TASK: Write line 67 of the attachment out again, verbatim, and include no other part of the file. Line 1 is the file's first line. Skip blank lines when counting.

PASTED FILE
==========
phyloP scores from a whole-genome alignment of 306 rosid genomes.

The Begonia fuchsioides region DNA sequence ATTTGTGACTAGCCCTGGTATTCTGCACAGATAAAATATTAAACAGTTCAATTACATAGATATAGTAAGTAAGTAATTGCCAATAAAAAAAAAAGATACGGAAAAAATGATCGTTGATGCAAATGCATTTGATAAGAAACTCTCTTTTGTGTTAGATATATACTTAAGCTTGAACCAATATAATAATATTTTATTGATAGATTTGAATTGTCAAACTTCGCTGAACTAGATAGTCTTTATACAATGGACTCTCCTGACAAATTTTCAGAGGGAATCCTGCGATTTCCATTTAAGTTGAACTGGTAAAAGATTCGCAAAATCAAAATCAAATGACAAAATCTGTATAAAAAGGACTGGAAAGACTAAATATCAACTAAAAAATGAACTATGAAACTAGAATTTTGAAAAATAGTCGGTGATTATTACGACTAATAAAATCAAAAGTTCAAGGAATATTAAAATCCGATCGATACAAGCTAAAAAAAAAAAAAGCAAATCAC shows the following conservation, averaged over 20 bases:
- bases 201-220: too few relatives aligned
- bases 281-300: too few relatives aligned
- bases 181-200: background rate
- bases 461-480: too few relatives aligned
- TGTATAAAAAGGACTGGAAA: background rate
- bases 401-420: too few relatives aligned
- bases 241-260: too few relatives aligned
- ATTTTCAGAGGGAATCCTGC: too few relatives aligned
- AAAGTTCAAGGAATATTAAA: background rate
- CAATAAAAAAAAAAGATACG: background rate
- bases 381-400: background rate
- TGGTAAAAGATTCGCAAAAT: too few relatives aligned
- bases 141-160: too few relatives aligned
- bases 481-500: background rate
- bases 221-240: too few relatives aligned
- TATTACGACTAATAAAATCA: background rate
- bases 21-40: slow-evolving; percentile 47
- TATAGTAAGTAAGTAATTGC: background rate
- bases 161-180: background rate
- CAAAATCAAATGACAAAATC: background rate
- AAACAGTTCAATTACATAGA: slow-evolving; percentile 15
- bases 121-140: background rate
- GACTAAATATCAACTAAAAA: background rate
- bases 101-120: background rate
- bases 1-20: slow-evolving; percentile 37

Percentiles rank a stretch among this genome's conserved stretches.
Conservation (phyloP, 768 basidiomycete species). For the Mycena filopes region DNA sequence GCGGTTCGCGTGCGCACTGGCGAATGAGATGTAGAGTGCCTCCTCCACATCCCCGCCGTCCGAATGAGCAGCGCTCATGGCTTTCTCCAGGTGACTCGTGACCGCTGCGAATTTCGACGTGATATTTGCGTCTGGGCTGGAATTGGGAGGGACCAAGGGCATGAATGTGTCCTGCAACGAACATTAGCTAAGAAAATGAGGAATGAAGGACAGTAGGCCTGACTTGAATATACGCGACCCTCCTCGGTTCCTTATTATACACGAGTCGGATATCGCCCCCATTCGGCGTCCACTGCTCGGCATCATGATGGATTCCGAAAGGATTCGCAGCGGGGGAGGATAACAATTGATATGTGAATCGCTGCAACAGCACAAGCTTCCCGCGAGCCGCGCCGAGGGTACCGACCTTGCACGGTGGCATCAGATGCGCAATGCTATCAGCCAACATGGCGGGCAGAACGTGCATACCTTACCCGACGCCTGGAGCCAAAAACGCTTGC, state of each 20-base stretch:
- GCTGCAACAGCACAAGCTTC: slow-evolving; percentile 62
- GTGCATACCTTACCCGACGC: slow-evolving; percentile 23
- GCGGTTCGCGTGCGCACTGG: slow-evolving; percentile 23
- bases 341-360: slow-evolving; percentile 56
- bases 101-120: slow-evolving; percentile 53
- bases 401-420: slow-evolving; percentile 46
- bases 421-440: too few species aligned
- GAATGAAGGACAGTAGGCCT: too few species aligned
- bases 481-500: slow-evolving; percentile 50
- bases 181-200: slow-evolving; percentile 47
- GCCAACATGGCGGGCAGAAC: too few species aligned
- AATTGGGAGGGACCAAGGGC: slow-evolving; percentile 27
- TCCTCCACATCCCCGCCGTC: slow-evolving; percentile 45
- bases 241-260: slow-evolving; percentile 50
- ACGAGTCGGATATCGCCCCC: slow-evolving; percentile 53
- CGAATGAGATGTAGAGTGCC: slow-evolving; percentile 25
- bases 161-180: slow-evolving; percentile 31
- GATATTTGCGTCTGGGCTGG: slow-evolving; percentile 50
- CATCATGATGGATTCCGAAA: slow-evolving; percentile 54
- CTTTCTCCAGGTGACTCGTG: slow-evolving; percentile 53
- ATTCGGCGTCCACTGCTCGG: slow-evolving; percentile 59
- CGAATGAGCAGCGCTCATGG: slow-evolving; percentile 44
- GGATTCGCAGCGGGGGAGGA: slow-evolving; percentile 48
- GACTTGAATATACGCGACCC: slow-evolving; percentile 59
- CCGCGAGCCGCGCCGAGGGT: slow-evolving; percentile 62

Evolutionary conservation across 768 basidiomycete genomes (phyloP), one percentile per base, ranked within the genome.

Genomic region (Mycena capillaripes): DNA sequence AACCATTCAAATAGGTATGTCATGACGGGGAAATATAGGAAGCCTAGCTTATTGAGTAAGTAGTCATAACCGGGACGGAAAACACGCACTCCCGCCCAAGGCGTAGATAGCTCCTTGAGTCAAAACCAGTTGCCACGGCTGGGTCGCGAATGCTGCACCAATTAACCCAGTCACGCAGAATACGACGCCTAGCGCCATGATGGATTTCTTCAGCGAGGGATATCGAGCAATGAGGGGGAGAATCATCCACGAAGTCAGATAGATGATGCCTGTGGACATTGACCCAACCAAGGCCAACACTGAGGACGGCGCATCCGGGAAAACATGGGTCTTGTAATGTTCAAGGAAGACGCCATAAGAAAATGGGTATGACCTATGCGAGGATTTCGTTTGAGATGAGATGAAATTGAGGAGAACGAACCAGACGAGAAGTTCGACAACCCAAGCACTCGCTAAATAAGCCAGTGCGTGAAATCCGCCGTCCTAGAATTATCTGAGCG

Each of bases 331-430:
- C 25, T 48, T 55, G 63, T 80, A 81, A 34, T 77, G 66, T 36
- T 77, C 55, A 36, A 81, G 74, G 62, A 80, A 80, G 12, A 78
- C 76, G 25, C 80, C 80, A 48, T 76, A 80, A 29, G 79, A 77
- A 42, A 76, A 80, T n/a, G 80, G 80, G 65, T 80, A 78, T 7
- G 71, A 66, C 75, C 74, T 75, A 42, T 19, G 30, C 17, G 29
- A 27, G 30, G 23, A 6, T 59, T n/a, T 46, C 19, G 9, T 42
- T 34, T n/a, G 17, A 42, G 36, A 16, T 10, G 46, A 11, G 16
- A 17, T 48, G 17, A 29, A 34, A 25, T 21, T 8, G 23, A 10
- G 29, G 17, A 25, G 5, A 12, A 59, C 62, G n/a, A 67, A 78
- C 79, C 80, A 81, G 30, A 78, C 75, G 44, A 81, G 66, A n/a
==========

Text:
- C 79, C 80, A 81, G 30, A 78, C 75, G 44, A 81, G 66, A n/a